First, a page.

Silver vs. Clad
Entry posted by Rayshield ·
Ever wonder why silver UC proofs look better than nickel-clad UC proofs...
I was entering a clad PFUC70 clad dime today and thought it didn't look as good as its silver companion. I noticed that clad was a 1 to 4 shot at 70 vs. 1 to 2 shot for silver. While, this is not the case for all certified coins, there is a difference that can be accounted for (with some help from the internet and engineering experience).
Let's look at coins from a material property standpoint. For general discussion I am leaving out other factors that may affect coin appearance, i.e. toning, die strikes/pressure, coin detail, etc.)
Nickel may be lighter per ounce, but it is a more brittle and stronger metal (Tensile strength = ~300 MPa, Elasticity Modulus = ~200 MPa, Shear at ~75 GPa).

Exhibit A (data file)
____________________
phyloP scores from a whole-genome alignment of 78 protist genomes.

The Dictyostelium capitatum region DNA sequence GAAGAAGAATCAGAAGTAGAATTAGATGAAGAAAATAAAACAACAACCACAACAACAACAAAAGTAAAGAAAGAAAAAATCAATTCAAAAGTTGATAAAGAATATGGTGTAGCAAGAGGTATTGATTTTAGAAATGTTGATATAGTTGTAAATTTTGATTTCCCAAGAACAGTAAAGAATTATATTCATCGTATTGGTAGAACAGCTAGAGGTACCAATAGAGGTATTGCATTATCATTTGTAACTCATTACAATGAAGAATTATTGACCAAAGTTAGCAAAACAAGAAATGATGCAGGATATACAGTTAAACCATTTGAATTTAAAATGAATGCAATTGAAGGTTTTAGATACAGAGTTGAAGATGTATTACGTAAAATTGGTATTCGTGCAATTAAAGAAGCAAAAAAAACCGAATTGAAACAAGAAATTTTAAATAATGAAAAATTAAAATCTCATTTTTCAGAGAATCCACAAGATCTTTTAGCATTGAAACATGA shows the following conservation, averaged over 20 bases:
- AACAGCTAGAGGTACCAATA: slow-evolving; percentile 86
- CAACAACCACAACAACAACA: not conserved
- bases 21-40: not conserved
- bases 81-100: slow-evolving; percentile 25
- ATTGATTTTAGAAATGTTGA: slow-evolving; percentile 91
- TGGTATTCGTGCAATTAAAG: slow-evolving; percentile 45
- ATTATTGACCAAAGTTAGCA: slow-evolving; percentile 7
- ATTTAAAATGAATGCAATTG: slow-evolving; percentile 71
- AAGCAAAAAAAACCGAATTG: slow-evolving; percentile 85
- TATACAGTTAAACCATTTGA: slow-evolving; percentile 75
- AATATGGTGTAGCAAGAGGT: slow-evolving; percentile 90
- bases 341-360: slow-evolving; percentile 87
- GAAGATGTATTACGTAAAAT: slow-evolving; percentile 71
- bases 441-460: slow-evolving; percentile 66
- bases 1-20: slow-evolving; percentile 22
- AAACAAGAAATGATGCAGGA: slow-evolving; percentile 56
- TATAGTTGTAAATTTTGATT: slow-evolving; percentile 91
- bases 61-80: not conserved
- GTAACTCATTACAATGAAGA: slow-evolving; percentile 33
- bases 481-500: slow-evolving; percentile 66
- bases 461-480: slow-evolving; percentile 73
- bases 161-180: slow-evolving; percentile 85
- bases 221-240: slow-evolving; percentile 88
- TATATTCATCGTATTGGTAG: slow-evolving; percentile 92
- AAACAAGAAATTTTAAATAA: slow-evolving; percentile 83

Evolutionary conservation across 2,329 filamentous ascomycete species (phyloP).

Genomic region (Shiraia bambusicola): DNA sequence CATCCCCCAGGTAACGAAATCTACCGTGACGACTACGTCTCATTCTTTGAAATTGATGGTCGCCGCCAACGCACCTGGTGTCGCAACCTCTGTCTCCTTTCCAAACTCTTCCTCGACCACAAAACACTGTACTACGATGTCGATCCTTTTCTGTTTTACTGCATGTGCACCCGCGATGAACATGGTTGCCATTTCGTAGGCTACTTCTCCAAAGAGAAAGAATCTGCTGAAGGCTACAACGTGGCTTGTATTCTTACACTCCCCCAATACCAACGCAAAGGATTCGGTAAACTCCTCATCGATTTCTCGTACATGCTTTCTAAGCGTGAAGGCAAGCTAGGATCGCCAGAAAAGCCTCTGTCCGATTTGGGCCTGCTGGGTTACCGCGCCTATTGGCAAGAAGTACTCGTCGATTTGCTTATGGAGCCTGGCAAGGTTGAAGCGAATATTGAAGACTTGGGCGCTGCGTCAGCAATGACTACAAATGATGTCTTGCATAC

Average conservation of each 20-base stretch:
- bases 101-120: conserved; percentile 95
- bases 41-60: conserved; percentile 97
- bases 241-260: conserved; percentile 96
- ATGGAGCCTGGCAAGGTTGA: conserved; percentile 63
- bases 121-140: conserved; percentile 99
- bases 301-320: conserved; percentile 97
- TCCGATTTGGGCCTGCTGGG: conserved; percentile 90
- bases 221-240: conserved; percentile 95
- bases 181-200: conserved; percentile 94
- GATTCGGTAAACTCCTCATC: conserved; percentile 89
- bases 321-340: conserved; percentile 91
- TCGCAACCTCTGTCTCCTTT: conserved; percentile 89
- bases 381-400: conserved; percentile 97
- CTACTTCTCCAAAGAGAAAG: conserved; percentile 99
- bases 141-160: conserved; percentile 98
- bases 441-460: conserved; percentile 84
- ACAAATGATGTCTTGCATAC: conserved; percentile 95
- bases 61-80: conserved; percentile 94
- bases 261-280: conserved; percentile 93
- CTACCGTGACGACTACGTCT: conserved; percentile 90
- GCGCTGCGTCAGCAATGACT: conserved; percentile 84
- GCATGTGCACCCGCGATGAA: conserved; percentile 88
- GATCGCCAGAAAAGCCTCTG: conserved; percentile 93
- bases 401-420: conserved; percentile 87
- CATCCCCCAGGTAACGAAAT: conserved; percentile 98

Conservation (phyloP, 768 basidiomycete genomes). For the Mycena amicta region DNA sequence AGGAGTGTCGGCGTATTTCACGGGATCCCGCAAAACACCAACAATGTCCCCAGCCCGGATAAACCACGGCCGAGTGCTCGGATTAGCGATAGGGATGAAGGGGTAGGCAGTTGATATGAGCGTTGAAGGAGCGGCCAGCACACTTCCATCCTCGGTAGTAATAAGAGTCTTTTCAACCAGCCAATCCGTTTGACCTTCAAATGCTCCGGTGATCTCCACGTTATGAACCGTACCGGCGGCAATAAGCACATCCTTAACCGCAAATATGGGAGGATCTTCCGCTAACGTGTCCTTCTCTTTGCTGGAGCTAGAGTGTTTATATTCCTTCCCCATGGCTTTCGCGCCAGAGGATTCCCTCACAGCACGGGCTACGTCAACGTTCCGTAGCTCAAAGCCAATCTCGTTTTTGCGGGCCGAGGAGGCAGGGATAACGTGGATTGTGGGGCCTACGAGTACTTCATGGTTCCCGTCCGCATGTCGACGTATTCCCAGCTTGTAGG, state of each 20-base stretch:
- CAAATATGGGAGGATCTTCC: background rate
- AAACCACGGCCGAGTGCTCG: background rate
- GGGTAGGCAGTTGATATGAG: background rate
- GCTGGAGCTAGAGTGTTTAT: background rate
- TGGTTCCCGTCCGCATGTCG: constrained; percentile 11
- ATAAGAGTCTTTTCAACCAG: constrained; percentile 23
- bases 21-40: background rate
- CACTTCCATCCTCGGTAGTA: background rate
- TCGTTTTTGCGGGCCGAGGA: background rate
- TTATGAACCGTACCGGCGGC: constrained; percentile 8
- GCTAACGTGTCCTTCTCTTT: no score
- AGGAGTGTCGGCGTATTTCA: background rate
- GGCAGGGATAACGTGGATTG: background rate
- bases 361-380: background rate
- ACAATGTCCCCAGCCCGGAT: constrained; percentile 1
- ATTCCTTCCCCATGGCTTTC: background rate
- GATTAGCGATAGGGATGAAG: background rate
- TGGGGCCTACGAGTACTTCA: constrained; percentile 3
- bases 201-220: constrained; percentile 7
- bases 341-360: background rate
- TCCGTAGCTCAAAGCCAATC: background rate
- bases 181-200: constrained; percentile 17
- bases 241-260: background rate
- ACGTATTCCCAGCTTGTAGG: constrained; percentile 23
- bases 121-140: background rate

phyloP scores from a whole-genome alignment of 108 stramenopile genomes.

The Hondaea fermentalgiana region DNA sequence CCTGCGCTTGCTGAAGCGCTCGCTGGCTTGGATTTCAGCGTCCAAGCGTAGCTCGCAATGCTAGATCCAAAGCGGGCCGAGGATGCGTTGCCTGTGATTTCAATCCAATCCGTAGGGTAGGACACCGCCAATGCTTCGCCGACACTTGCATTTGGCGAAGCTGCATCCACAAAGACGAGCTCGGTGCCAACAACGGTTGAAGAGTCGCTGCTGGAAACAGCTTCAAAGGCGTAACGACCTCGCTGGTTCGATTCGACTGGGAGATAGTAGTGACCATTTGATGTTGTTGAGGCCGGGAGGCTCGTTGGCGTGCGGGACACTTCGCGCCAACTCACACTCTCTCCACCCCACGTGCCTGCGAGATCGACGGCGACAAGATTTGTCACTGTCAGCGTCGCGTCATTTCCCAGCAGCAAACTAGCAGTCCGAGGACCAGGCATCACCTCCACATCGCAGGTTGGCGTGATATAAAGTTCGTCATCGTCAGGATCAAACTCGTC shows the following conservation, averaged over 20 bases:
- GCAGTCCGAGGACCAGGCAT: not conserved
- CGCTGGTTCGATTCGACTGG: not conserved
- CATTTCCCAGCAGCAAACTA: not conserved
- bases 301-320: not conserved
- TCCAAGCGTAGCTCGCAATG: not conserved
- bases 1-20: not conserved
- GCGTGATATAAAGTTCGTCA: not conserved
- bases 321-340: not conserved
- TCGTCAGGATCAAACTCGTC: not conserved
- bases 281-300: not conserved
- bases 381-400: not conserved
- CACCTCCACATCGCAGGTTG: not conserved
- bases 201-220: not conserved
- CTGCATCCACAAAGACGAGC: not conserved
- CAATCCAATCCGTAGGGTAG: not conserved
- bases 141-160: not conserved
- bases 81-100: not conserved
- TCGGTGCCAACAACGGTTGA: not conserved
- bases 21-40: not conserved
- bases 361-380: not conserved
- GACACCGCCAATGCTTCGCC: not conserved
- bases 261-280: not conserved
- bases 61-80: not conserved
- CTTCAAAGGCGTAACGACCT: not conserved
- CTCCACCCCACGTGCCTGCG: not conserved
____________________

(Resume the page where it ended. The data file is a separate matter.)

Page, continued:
Silver is more dense with more malleable properties (tensile strength = ~140 MPa, Elasticity Modulus = ~75 MPa, Shear at ~28 Gpa).
Looking past the numbers.....If equal force was applied to a silver or nickel planchet, silver would have the deeper, sharper image. In circulation though, silver will wear faster than nickel.
In addition, silver maintains a higher reflectivity coefficient than nickel when exposed to visible light (i.e., 0.9 silver vs. 0.4 nickel , 1 = perfect mirror).
With that bit of information, silver is closer to being a perfect mirror for light. So as you look at the coin under the same light source, silver will appear brighter and more cameo like compared to its nickel-clad companion.
Pretty easy to tell which one is silver...
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